Use this URL to cite or link to this record in EThOS: http://ethos.bl.uk/OrderDetails.do?uin=uk.bl.ethos.660936
Title: The migration of lymphocytes to normal and inflamed tissues in the rat
Author: Rannie, G. H.
Awarding Body: University of Edinburgh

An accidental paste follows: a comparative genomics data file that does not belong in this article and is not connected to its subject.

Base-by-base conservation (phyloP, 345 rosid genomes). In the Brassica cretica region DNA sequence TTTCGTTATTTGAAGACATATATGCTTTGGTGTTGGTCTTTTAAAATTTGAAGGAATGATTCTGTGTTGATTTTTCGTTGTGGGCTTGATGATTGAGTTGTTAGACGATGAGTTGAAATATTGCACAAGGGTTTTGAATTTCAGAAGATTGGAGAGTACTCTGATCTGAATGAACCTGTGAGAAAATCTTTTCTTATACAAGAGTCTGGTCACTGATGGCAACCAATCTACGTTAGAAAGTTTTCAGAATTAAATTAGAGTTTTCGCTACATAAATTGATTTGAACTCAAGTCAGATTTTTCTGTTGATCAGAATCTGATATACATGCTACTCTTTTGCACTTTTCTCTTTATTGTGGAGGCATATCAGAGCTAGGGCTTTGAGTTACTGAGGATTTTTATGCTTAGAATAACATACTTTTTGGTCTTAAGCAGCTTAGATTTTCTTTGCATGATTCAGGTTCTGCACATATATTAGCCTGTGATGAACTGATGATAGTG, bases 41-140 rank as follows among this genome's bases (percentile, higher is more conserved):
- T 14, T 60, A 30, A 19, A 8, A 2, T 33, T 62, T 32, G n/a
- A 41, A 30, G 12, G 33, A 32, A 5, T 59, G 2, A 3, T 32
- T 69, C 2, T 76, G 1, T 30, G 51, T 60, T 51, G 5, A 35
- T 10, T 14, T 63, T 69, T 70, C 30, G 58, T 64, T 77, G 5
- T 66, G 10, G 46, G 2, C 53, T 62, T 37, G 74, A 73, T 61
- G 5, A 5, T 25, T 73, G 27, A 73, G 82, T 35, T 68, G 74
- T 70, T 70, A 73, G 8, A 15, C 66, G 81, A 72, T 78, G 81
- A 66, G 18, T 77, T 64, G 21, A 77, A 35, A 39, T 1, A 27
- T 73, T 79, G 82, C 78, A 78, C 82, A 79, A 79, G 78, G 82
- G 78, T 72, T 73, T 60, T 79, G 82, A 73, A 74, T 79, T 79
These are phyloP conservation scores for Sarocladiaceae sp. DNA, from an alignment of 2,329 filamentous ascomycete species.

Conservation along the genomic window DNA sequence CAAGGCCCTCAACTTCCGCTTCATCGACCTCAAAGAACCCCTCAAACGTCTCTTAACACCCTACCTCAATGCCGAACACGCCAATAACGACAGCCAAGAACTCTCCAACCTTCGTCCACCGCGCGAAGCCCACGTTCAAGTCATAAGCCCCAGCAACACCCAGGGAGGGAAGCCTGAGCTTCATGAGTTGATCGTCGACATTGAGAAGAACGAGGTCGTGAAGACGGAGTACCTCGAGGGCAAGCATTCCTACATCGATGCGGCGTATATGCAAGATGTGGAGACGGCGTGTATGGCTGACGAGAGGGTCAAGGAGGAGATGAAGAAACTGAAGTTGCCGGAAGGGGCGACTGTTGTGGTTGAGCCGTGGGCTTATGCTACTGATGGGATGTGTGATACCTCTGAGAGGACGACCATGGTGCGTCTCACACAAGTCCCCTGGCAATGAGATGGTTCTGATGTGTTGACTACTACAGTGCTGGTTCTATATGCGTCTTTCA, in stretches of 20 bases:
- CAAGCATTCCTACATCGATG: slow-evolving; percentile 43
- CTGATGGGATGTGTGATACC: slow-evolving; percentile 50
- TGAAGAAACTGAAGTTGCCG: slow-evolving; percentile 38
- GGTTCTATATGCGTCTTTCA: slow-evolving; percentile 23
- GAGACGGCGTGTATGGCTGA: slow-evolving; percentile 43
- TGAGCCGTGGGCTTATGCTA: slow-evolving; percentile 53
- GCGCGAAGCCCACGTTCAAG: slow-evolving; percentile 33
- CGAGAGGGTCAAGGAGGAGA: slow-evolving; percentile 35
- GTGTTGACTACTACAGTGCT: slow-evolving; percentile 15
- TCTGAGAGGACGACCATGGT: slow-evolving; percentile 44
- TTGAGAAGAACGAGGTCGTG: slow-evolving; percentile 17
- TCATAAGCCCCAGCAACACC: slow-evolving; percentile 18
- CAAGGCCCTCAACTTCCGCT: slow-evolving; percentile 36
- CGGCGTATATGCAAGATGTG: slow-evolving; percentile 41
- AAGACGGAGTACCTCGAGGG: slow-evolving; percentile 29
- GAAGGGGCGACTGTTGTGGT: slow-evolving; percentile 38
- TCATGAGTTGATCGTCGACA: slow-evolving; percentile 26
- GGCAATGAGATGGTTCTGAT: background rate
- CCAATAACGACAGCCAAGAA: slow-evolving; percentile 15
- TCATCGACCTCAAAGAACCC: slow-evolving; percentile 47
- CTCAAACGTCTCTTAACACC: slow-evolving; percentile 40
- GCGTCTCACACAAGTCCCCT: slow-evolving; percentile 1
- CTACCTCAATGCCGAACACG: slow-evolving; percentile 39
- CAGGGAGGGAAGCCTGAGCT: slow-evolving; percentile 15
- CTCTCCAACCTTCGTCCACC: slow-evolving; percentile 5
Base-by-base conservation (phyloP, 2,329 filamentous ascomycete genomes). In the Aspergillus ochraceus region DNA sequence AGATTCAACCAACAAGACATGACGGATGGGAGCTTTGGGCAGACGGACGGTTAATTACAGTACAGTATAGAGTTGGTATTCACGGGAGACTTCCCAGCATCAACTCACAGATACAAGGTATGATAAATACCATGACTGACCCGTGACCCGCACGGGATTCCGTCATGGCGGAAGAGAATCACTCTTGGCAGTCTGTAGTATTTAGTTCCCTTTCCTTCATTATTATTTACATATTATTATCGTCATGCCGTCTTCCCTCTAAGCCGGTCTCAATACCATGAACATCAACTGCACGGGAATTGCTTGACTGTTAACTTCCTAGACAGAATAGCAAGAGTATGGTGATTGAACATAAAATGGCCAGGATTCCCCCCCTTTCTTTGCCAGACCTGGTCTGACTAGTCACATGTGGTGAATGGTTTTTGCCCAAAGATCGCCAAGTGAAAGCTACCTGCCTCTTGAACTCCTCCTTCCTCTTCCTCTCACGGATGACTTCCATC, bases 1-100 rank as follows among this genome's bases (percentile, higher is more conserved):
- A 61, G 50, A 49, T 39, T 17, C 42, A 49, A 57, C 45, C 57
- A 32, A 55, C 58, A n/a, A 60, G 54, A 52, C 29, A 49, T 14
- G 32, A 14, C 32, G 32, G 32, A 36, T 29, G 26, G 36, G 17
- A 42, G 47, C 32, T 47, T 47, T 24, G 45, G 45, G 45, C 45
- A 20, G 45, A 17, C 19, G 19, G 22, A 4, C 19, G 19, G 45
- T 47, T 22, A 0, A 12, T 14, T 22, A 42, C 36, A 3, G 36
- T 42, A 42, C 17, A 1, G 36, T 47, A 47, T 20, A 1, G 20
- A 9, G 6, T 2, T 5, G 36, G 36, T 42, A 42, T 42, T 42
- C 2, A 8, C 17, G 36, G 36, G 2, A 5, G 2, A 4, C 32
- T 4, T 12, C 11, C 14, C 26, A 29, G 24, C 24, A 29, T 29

Current Institution: University of Edinburgh
Date of Award: 1978
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Abstract: